Network is a striking film in many ways, not least of which because of the dynamic way it is filmed. The filmmaking matches the intensity, almost comically dramatic. One of the most famous scenes is Howard Beale’s “I’m as mad as hell” speech which sets off his short-lived prophet career.

After Beale announces, on-air and much to the surprise of his producers, that he will commit suicide during the following week’s broadcast, he is fired. His friend and head of the news department, Max Schumacher, arranges for him to have a dignified good-bye on-air, but Howard uses the air time to rant. People tune in, which increases the news department’s otherwise dismal ratings and the executives decide to put Howard back on air. His “mad as hell” speech takes place here. The speech has the effect of invigorating his audience, catapulting Beale to prophet status.

The scene takes place on a dark and stormy night. Beale comes in to do his broadcast seconds before he is scheduled to be on air, leaving no time for hair or makeup, or even to dry from the rain. He looks ragged, and is acting slightly frenetic.

The crew is tensely gathered behind the cameras. Some are worried and some are hoping that he will go off the rails again and continue to improve their ratings. We see the two-camera view, leading the audience to experience him as the crew does. This helps increase the tension. He begins, “I don’t have to tell you things are bad, you know things are bad. It’s a depression” He immediately jumps into a diatribe about the woeful state of the nation, about the bad economy and rampant crime.

We then see him as though we were standing behind the camera, looking at the man. Again, this allows us to relate to the tension that the crew must be feeling.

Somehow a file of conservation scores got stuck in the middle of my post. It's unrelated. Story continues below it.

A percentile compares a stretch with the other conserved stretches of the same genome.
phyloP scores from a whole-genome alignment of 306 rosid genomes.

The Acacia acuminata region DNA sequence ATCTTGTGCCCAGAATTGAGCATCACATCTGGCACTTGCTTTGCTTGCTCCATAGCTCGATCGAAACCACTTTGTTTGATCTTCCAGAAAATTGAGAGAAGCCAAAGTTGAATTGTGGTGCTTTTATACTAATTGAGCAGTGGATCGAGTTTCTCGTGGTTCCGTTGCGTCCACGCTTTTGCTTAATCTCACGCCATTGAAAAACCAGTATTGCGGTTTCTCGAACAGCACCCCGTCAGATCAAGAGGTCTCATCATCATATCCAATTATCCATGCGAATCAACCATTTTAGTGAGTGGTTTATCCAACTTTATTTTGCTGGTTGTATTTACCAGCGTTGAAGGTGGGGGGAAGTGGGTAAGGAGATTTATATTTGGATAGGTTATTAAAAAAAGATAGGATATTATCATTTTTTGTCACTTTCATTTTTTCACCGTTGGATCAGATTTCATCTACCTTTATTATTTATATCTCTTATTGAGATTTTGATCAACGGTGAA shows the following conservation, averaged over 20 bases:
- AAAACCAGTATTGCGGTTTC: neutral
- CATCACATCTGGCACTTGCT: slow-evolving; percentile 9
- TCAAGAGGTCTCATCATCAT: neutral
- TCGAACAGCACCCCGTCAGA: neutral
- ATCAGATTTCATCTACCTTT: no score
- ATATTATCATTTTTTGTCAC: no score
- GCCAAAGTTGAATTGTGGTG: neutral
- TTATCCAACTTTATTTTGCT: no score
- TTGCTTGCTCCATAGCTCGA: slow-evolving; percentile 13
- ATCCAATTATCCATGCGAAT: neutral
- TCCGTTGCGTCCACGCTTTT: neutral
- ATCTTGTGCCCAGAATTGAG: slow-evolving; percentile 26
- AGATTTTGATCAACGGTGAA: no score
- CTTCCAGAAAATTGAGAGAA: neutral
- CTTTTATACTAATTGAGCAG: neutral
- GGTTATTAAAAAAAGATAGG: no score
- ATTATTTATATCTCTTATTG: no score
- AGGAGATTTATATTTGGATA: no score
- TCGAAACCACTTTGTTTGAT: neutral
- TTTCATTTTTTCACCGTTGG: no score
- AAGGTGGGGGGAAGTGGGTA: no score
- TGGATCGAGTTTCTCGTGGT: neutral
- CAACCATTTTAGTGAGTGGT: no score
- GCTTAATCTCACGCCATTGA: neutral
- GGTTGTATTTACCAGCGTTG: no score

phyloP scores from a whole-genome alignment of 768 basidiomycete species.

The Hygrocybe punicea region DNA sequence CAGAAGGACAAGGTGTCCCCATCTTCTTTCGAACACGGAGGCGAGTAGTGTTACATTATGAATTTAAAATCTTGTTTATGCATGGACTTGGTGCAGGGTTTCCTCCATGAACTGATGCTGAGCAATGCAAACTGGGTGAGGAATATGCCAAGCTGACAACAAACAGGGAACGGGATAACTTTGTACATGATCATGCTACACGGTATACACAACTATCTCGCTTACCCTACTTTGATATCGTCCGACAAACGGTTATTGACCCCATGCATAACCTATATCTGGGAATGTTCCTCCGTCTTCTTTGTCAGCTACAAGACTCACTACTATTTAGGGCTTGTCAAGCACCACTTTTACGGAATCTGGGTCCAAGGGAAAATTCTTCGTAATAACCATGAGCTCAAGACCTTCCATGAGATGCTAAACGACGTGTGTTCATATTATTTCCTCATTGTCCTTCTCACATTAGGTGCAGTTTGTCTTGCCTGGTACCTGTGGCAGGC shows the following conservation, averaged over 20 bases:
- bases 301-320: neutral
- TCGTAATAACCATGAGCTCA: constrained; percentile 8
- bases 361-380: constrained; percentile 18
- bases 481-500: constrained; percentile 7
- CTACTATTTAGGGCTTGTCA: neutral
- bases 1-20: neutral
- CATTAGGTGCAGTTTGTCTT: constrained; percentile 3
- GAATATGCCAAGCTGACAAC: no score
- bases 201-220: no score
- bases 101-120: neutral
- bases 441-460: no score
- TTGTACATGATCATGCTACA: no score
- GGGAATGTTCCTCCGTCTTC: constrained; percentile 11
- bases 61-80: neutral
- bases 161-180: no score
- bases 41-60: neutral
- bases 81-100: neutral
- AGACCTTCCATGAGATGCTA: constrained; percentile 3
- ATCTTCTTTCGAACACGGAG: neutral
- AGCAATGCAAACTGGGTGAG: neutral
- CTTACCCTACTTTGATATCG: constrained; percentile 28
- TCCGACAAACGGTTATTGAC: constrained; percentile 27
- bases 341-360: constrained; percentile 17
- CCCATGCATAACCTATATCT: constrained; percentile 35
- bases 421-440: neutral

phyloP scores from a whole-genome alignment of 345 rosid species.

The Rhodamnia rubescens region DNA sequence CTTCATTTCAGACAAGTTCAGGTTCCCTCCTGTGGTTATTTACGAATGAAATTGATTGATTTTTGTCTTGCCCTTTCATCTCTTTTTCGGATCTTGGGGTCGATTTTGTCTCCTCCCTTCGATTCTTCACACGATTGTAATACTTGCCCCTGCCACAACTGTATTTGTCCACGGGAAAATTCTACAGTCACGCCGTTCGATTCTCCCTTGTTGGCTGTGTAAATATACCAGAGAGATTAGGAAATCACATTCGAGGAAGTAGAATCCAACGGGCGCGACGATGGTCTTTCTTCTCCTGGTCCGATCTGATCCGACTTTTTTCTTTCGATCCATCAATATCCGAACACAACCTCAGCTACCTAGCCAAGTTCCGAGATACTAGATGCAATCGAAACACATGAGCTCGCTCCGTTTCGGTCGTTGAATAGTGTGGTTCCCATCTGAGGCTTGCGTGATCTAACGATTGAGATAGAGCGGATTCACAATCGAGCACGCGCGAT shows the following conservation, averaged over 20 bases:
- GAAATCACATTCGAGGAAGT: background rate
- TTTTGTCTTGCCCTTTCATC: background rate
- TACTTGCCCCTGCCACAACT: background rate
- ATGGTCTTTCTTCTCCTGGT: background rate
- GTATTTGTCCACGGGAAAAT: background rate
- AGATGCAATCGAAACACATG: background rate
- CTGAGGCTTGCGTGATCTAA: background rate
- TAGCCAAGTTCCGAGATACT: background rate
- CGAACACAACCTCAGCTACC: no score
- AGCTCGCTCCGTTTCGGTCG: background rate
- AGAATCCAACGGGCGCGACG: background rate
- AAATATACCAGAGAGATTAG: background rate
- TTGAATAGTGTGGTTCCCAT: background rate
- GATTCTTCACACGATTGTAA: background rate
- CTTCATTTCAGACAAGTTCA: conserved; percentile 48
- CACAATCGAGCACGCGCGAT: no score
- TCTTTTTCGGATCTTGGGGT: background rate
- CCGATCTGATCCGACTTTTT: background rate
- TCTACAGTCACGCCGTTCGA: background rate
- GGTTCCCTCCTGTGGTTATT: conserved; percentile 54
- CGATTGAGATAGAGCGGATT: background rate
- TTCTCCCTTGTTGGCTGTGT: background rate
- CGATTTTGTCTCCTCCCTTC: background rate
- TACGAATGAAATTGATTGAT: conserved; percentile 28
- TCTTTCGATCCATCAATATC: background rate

As he documents terrible things that are happening, the camera zooms in, mimicking the increasing attention of everyone looking at him. What he is saying resonates; he is saying things we are all thinking. And there’s something about the clocks and the red and black phones in the background, which would be innocuous in any other news set, which lends to the air of intensity in the scene. The camera continues to close in on Beale.

Here, Howard is telling people that he wants them to get mad. When he says this, we cut to Diana Christensen, who pushed to put Beale back on air. She is an interesting, cutthroat kind of a character. She doesn’t give a damn about Beale or his mental state, except for how they might jump-start their ratings. When he barks, “I want you to get mad!” Christensen looks on, positively gleeful.

Now he gets real prophetic on us. He stands, raises his arms, and says, “So, I want you go get up now. I want all of you to get up out of your chairs. I want you to get up right now and go to the window, open it, and stick your head out and yell ‘I’m as mad as hell, and I’m not going to take this anymore!’” The imagery is practically biblical, his message affecting his physical movement with the idea of his viewers following him. 

He continues his instructions and abruptly moves out from behind his desk. The crew frantically gives instructions for the camera to follow him, and they scramble out of his way. This is interesting because in some way, it’s breaking the third wall. If we, as viewers, are supposed to identify with the crew as we watched, then he is now coming into our space. It’s both invasive and invigorating.

Now we move to a living room, specifically Max Schumacher’s living room. He is watching Beale’s speech with his wife and daughter. The shot of Beale through the television gives us a chance to see him not as the cast does, but as the thousands of viewers watching him do.

Schumacher’s daughter looks out the window to find people standing outside or sticking their heads out the window and yelling. Dozens of people yelling, “I’m as mad as hell, and I’m not going to take this anymore!” It is still storming as we saw at the beginning of the scene, and the effect is dramatic. 

It’s the moment when Beale-mania takes over the public, which drives the rest of the film. The scene is intense and dramatic, particularly because the camera invites us to identify not with Beale, as we never see anything from his own point of view, but with the crew and audience as they watch him. We, too, are expected to declare that we’re as mad as hell, and we’re not going to take this anymore.